But all these writers affected a cool, ironic, witty detachment; and their core ideas came across as heartless, demotivating and nihilistic. If they hadn't been personable and charming chaps; their message was very close to the kind of psychopathic exploitation and selfish manipulation which much the same ideology supported in some French authors such as Foucault. 

In practice, and Rorty was specific about this; the positive, hedonic pleasure seeking became replaced by the negative program of avoiding suffering - both physical and psychological; and this slotted-into the New Left program of victim politics and lifestyle critique. This was more motivating and provided some basis for altruism, since intellectuals could get angry on behalf of the humiliations allegedly suffered by those defined as oppressed, marginalized, excluded etc. 

Thus a cool, hedonic philosophy advocating a life of pleasurable distractions; evolved into this world we see around us. Where anger and resentment are the prevalent emotions, and ultimately everything is justified in terms of opposition. 

And they all tried to deal with the inherent nihilism of their views by suggesting that death did not really matter because in reality everything was temporary; that life was simply self-justifying; and that the way to cope with the fact that everything was futile was... not to think about it, but to become utterly absorbed in the business of living.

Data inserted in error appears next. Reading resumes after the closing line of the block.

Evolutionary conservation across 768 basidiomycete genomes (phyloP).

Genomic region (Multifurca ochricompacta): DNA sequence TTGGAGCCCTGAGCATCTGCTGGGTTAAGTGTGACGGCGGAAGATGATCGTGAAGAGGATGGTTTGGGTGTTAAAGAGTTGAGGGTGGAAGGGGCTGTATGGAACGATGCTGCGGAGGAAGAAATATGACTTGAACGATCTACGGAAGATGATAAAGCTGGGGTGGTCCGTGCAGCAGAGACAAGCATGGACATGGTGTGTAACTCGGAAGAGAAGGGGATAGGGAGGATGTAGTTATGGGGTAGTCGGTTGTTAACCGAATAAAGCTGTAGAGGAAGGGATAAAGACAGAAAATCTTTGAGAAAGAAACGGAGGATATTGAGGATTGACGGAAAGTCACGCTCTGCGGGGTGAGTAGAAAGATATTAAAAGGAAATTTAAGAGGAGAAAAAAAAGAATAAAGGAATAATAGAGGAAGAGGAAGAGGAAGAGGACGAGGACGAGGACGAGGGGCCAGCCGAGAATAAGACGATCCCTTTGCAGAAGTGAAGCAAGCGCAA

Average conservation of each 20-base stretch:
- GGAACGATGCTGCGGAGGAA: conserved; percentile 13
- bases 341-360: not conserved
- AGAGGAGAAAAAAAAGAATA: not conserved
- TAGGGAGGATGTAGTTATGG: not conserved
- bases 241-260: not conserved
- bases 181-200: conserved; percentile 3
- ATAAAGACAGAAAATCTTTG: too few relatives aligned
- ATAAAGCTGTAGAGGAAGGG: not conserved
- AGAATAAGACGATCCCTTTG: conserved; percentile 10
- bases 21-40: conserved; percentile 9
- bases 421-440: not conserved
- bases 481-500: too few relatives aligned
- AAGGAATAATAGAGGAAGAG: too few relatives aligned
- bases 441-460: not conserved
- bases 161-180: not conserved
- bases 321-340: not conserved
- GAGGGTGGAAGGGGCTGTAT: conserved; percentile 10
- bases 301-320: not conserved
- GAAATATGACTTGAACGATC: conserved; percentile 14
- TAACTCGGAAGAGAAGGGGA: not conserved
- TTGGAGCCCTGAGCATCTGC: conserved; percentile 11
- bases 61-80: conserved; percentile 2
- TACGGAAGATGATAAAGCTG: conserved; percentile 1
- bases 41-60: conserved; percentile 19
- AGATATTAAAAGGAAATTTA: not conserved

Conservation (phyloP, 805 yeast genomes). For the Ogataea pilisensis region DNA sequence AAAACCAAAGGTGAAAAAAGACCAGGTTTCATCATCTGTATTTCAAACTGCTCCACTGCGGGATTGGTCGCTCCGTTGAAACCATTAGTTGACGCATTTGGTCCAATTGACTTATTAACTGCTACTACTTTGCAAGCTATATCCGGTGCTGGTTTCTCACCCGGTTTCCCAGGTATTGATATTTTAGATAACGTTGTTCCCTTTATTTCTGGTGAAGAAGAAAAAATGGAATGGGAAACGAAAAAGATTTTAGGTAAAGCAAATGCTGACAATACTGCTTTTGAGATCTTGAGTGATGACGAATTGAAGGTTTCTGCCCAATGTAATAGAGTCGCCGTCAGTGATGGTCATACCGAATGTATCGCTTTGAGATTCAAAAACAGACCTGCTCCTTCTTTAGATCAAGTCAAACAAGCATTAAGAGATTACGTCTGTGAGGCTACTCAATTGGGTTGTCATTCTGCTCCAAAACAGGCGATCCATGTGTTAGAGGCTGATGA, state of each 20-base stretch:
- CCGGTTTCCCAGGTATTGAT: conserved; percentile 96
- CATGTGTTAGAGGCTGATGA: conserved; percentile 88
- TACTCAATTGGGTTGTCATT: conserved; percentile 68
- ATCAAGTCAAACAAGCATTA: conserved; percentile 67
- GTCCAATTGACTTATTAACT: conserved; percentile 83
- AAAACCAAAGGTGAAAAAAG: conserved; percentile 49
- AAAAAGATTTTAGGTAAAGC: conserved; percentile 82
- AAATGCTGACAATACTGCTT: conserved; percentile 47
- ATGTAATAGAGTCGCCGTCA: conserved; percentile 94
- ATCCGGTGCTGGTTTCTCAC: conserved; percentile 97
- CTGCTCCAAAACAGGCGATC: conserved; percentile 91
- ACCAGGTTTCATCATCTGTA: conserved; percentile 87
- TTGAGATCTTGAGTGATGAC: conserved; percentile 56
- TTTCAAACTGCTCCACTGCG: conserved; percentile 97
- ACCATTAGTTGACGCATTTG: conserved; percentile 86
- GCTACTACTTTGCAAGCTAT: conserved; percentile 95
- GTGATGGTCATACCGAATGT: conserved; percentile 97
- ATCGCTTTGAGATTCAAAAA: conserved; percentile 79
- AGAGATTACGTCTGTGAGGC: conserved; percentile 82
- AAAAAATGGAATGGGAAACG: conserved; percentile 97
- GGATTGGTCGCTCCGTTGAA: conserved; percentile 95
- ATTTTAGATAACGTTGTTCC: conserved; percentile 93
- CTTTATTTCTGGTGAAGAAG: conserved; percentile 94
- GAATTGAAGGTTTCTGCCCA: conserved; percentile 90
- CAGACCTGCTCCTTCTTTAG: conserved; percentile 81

Their vision of the ideal life was, indeed, much like their own lives: pundits who straddled academia and talk-shows; a life of lectures, workshops and parties; a life of public speaking and publishing. 

Keeping busy, keeping active and productive; trying to get as much 'fun' as possible from life, work hard to cram-in as much enjoyment as possible - without harming others, they would hasten to add (as if that were possible!); which meant, in practice, vociferously and explicitly supporting leftist causes while engaged-in amusing/ playful/ pleasurable talking, writing and teaching.  

(The dark fact that many-or-most people engaged in a life of pleasure and novelty-seeking will sooner-or-later engage in some kind of serial, escalating and manipulative sexual promiscuity was only very indirectly implied; except by a few such as Foucault, who did this to the highest degree; while being philosophically rationalized and praised for his ruthless and aggressive selfishness in a 'radical' cause.)   

And what then? What if or when one is sick, old, tired?... 

Keep going, if at all possible. Keep 'engaged' - and die 'in harness' while in the middle of one's latest book... Regretting nothing except lost opportunities for playful pleasures...